More Dogs, More Dogs: Chloe Shaw in Conversation with Dinah Lenney
The Author of What Is a Dog? on the Books that Encouraged Her Creativity
“For anyone who ever loved a dog,” says John Irving about Chloe Shaw’s debut. And that is certainly true—but I’d say What Is a Dog? is a book for anyone who ever loved anyone. Also for anyone who ever had to learn to love herself. Never was a story so human, I scribbled on the back of my galley when I got to the end. Never was a human so elegantly honest and vulnerable on the page, which doesn’t surprise me: not from a writer this lyrically gifted, thoughtful, self-aware. On top of which, dogs, if we let them, bring out the best in us humans; dogs, who love us unconditionally, who require so little in return—we don’t even need to be present for a dog, not as we do for the people who depend on us, and yet: if, like Shaw, we choose to be present, if we let a dog teach us to be present—with them, with the natural world, with ourselves—doesn’t that turn out to be a better way to live?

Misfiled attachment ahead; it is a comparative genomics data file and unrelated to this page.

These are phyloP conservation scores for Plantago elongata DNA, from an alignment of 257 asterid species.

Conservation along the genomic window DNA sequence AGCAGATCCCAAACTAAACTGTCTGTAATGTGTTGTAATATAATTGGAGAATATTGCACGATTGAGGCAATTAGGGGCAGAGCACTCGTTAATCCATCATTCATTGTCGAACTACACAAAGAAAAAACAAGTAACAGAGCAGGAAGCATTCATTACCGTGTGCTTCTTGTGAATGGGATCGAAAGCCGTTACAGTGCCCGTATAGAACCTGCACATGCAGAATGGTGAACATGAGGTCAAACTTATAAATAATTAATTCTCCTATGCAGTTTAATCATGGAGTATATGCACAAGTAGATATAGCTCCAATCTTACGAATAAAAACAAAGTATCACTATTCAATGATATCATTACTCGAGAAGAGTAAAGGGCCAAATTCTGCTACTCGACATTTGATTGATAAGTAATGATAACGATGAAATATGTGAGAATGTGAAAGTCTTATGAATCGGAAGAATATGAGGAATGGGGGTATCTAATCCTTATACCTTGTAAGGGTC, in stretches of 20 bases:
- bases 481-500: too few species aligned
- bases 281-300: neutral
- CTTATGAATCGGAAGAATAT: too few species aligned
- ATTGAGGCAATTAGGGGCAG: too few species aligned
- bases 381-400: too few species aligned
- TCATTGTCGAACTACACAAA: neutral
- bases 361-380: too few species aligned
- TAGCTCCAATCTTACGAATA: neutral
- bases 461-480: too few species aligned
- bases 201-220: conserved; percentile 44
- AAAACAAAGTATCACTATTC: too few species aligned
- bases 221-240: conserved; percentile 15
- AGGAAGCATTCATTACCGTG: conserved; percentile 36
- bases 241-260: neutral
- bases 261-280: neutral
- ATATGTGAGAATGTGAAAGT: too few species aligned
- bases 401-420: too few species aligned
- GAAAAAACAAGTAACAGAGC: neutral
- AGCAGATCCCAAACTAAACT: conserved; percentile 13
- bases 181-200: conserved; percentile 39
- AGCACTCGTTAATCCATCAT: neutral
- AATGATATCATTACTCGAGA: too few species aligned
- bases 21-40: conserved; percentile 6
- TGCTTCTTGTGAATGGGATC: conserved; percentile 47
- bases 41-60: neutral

That’s one of the lessons of this book, but don’t mistake me. As insightful as she is, Chloe Shaw isn’t out to teach us anything. What is a Dog? is a personal reckoning with love, grief, family, friendship, and most especially self, in which the angle—the author’s way of getting to the truth about why, how, and who she is—is to track her relationships with dogs from childhood to the present; and most especially to examine the influence of Booker, the dog who came as part of a package deal (with her husband-to-be), and to whom she credits her coming of age as a lover, wife, mother, and writer, too. In other words, What Is a Dog? is a memoir.
The thing is, when I met Chloe nearly 20 years ago, we were students together in an MFA program. I was the one writing nonfiction—she was crafting stories and novels. So of course, I had to start by asking about that.